Tuesday, March 4, 2014

Local Art Seen: Second Anniversary Minerva Zine Party at the PRØVE

Illustration by Kris Simonson
Friday evening I found myself able to attend the Second Anniversary Minerva Zine Party at the PRØVE in Downtown Duluth. The event included art, music (by The Social Disaster) and poetry, in addition to great social energy.

Minerva is the resurrection of a zine that began seven or so years ago as a college project. Though the first iteration was eventually abandoned, two years ago Laura Gapske and Lindsey Graskey revisited the idea and Minerva returned. This is not a slick high end production. It's printed on a copy machine, like my first booklets of poetry many years ago. The zine addresses women's issues in a direct and often irreverent manner. It's in your face, but exceedingly creative.

Over the past two years the zine attracted other contributions from women including JeAnne JeWell, Cleta Rose, Amy Swanoski, A.F. Bat, PalaBrazo, and Anna Kelley among others.

The prose is often comprised of pithy advice like Be Grounded, Not Weighted Down. Be A Warrior, Not A Worrier. Or Be Fearless, Not Risky.


The talented Social Disaster may have been a major draw for this predominantly younger crowd, though peppered throughout there were a few Boomers, X-ers and Y-ers taking it in, grooving on the vibe. Karen Sunderman of the PlayList was present as was UMD rhetoric professor David Beard (though he and I crept out for much of the music, as it was also loud.) We both returned for the poetry.

Gapske discusses a page from the zine.
Laura Gapske, Ava Francesca Battocchio (A F Bat in the zine) and Lindsey Graskey (who signs her artwork 2Grass) were the poets who shared.

Their poetry and the 3 minute readings at St. David's the following night were a study in contrasts. Sunday I reflected on how all the arts has undergone a transformation as it were during the past century. Now, there are no rules. Or so it seems. Anything is possible, and the artist or poet can take any form or theme or direction.

Gapske's poems became personal windows to a portion of her soul and life experience. Graskey gave her life perspective some punctuation. Battocchio's lengthy reading was called The Great Disconnect, an appeal to this generation growing up wired. Here's an excerpt:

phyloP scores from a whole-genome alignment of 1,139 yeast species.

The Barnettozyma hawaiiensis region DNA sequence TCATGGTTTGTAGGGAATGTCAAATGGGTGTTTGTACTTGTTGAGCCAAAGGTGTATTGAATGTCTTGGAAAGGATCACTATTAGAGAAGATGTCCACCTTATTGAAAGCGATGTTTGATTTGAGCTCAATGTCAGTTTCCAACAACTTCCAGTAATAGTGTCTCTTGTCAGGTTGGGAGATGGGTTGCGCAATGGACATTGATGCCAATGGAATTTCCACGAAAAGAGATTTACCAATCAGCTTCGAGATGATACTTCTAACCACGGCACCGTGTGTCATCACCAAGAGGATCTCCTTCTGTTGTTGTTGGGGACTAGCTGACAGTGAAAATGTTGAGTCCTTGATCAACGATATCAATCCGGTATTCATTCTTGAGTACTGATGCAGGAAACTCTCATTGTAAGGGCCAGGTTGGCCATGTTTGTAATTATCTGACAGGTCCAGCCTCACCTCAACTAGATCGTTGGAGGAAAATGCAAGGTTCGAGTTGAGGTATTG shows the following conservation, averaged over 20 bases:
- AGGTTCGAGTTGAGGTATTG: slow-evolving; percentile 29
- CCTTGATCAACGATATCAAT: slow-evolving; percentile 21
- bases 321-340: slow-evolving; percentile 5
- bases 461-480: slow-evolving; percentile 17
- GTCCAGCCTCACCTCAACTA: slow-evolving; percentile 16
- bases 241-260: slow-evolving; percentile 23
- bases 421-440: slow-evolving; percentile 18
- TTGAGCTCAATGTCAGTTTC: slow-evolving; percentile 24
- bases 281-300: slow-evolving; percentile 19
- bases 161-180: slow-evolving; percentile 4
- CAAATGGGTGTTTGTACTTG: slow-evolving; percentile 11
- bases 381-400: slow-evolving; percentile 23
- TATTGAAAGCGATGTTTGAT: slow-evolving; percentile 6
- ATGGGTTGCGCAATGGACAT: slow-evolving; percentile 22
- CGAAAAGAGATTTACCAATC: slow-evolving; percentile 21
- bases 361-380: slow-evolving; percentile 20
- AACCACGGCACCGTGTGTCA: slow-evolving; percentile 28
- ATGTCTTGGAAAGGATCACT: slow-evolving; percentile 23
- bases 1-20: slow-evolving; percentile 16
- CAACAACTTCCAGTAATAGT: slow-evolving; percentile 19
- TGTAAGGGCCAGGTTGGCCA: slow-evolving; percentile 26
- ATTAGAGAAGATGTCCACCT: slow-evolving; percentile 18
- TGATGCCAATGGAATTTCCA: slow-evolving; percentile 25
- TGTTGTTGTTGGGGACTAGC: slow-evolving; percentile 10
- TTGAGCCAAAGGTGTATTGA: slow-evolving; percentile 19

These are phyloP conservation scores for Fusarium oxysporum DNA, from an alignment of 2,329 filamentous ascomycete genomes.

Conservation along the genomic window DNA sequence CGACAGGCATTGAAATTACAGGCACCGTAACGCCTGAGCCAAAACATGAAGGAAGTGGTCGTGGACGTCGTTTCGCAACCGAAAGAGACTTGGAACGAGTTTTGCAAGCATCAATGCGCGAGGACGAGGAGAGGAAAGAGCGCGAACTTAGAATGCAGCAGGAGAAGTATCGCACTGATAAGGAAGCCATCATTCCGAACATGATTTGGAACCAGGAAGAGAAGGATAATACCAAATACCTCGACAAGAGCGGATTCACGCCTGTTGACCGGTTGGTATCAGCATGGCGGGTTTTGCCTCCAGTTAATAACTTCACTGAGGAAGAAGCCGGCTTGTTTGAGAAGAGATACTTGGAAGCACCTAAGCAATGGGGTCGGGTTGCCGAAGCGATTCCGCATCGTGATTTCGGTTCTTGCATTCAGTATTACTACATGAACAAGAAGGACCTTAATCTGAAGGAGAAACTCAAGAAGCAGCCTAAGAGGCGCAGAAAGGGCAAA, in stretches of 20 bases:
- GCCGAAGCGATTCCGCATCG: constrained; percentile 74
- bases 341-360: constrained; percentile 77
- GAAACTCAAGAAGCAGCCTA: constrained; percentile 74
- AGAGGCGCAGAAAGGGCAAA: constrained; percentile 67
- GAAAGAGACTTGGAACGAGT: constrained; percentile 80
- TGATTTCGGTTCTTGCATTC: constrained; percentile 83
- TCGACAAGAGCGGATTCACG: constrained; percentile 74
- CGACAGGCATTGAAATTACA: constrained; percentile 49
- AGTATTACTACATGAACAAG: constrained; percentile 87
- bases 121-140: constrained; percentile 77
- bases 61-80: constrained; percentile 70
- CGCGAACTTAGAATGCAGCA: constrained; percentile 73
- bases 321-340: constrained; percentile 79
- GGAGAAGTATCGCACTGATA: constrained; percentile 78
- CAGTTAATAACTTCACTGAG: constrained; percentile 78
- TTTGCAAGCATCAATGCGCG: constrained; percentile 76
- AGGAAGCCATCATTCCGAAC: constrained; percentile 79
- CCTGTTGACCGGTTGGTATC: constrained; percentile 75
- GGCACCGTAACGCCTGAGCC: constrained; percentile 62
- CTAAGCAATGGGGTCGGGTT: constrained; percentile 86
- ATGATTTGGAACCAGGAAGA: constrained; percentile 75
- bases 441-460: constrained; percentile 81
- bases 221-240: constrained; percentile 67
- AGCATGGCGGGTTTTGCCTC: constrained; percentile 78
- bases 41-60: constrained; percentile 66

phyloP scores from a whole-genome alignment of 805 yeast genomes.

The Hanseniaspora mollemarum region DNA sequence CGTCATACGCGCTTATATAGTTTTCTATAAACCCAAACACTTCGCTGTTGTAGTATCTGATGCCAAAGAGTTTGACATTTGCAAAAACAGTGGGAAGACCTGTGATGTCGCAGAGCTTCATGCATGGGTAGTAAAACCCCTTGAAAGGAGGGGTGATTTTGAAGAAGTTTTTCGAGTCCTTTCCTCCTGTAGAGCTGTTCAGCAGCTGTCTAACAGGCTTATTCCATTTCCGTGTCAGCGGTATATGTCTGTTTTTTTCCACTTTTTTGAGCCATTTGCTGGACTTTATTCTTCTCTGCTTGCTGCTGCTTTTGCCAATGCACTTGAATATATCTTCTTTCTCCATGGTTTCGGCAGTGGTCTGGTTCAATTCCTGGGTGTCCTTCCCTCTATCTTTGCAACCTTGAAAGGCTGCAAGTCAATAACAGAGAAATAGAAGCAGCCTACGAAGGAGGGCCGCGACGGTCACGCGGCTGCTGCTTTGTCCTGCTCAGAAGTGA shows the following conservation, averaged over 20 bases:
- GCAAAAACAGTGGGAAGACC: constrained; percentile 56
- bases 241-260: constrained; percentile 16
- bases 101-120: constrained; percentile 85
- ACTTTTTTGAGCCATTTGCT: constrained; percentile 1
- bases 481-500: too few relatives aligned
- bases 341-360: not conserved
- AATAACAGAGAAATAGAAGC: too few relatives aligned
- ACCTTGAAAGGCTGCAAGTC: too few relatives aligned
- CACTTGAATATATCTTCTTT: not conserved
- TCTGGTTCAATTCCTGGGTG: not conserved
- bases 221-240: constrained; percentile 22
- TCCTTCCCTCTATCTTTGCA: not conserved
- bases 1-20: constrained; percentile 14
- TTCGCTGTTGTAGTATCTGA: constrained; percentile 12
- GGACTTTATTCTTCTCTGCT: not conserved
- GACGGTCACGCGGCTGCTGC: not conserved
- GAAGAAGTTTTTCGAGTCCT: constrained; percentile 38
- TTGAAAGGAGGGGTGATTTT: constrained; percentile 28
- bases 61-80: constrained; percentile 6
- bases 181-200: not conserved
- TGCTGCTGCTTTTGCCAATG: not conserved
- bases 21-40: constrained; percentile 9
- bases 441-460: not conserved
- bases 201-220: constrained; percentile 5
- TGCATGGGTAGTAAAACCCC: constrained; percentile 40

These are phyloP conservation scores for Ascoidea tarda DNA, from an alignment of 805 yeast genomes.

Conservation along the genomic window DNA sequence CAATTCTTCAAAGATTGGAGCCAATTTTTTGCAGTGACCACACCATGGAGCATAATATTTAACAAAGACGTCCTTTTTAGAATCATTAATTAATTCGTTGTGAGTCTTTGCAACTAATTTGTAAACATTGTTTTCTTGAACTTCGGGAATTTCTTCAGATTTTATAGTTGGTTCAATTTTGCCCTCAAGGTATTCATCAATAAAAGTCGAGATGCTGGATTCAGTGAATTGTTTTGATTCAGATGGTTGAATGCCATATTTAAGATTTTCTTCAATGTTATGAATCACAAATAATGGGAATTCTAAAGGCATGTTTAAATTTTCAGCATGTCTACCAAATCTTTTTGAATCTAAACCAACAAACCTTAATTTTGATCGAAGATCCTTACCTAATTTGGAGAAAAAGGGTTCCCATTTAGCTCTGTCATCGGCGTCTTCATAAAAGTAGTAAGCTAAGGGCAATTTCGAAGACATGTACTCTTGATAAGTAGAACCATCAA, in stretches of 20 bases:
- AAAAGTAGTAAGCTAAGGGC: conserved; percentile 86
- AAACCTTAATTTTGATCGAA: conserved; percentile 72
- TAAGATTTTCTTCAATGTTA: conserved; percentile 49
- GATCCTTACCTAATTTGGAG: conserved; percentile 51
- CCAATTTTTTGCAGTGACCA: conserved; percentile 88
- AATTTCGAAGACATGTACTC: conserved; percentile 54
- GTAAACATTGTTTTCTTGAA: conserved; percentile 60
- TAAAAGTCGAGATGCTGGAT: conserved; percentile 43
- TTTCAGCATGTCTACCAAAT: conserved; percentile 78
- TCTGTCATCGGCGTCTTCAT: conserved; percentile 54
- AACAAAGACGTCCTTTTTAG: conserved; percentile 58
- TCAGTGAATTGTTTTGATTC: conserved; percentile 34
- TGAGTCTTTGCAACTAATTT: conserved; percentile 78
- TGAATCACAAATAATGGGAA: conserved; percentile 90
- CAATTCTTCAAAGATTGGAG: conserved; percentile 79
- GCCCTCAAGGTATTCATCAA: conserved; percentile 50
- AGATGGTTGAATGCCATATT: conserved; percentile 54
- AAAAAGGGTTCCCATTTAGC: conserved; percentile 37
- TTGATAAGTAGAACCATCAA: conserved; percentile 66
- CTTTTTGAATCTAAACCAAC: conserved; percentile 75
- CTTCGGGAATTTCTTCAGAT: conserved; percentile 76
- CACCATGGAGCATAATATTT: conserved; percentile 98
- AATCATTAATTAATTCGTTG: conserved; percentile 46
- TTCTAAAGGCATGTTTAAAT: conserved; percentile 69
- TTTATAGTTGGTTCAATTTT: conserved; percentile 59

Millennials (cringe) are a spoiled generation. As the technological revolution has provided us more options we have grown more accustomed to customization. App-thingy’s and The Facebook have altered the way we express emotion, connect and date. Finding love and forging relationships has become just as fine-tuned as everything else in our lives.
Don’t like the music on our Spotify station? Thumb it down, cut it out. Don’t like our data plan, adjust it. Don’t like how much money we make? Take out another credit card. Annoyed by the people on our Facebook feed? Hide them and then delete them.
We can pick the sex of our offspring, upgrade our tits, customize our cars, watch our movies on demand. How could we not expect our relationships to be the same?

Then comes the bomb:
The problem lies in that we are more focused on crafting the world around us to suit our desires than we are on crafting the world within us to create opportunities to manifest those desires.

Another statement by Simonson.
Time does not permit me to delve into much more here, but by the end I felt re-assured that these young people we see living in our brave new world of screens and wires has it's brain engaged, that there are deep questions they are asking about it all and they're not oblivious to the challenges of being human.

And in the case of Minerva, the challenge of being a woman at a time such as this.

In the artwork of Kris Simonson I saw this especially displayed. Witty, original, and a prod to run the race, as a woman, neither held down or held back.

Keep going, Minerva. Find your voice and let it ring.

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